At half-past one o'clock in the afternoon, we arrived at the bivouac, bringing only six men in litters, and that not on account of wounds, but of an accident. The cavalry being in advance, we perceived, from the top of one of the downs of sand, an immense piece of water like a Swiss lake, with its banks reflected in the liquid mirror. A cry of joy burst from the whole force, and we hastened to the spot, especially to appease the thirst of our horses. But as we advanced, the water continually receded about six feet before us, till at last we found out our error—that we were again the dupes of a mirage. But we did find water notwithstanding, a little to our right;

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we had to pump it up into stone troughs, and drank of it abundantly.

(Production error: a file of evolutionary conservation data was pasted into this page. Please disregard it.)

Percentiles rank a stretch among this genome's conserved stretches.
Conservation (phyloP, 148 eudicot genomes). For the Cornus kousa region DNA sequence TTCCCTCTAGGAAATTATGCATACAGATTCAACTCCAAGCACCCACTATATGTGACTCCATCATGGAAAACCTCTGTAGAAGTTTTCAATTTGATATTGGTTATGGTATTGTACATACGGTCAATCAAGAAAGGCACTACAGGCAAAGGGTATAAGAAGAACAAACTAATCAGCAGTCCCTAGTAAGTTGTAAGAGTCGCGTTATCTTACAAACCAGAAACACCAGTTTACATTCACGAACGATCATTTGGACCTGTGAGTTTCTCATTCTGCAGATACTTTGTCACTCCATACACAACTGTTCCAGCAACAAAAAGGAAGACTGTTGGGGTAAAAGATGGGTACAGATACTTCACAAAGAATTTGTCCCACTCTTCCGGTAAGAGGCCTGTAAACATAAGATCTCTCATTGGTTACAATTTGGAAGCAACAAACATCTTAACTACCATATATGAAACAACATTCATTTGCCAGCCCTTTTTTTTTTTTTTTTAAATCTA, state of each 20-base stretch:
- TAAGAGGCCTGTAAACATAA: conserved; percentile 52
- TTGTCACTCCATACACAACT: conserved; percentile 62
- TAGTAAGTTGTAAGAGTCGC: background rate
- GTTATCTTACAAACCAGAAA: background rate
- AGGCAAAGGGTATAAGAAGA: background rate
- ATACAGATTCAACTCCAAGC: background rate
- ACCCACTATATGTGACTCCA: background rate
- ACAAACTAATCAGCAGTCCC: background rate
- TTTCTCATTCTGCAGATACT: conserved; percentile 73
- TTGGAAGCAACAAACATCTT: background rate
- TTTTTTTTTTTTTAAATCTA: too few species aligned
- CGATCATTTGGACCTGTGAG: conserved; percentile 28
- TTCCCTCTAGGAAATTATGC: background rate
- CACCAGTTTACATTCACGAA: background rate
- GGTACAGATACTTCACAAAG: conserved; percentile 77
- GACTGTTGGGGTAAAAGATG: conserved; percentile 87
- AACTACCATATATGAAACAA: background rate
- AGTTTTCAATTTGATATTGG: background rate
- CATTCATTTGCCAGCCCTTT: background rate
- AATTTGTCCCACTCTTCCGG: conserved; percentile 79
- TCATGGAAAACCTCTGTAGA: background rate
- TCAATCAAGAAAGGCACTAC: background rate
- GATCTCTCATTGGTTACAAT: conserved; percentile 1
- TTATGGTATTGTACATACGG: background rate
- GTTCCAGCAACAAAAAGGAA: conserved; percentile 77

The next day, a few hours after we had been joined by the baggage and the rest of the column, a fearful hurricane swept over us. In ten minutes the whole sky became one curtain of clouds, and the thermometer falling, the most stifling heat was followed by whirlwinds of snow. Happily, we were all together. At three feet before us, the darkness. was nearly complete, and to get a little light we were obliged to gather, at the sound of guiding bugles, bunches of the broom that grows over the downs, and set fire to them. The next day the ground was covered with snow. It is hardly possible to describe our sufferings during the night and the two days which followed, but on the fourth day the darkness disappeared. The sands of the rocky ground and of the plain drank in, on the first shining of the sun, the deep melted snows. The air remained, nevertheless, icy cold, though we were advancing towards the south, nearing the mountains, the highest passes of which we were on the point of reaching. In crossing these sandstone rocks, we saw from time to time a wretched-looking pistacio tree, and now and then a few violet-coloured heath-flowers. Our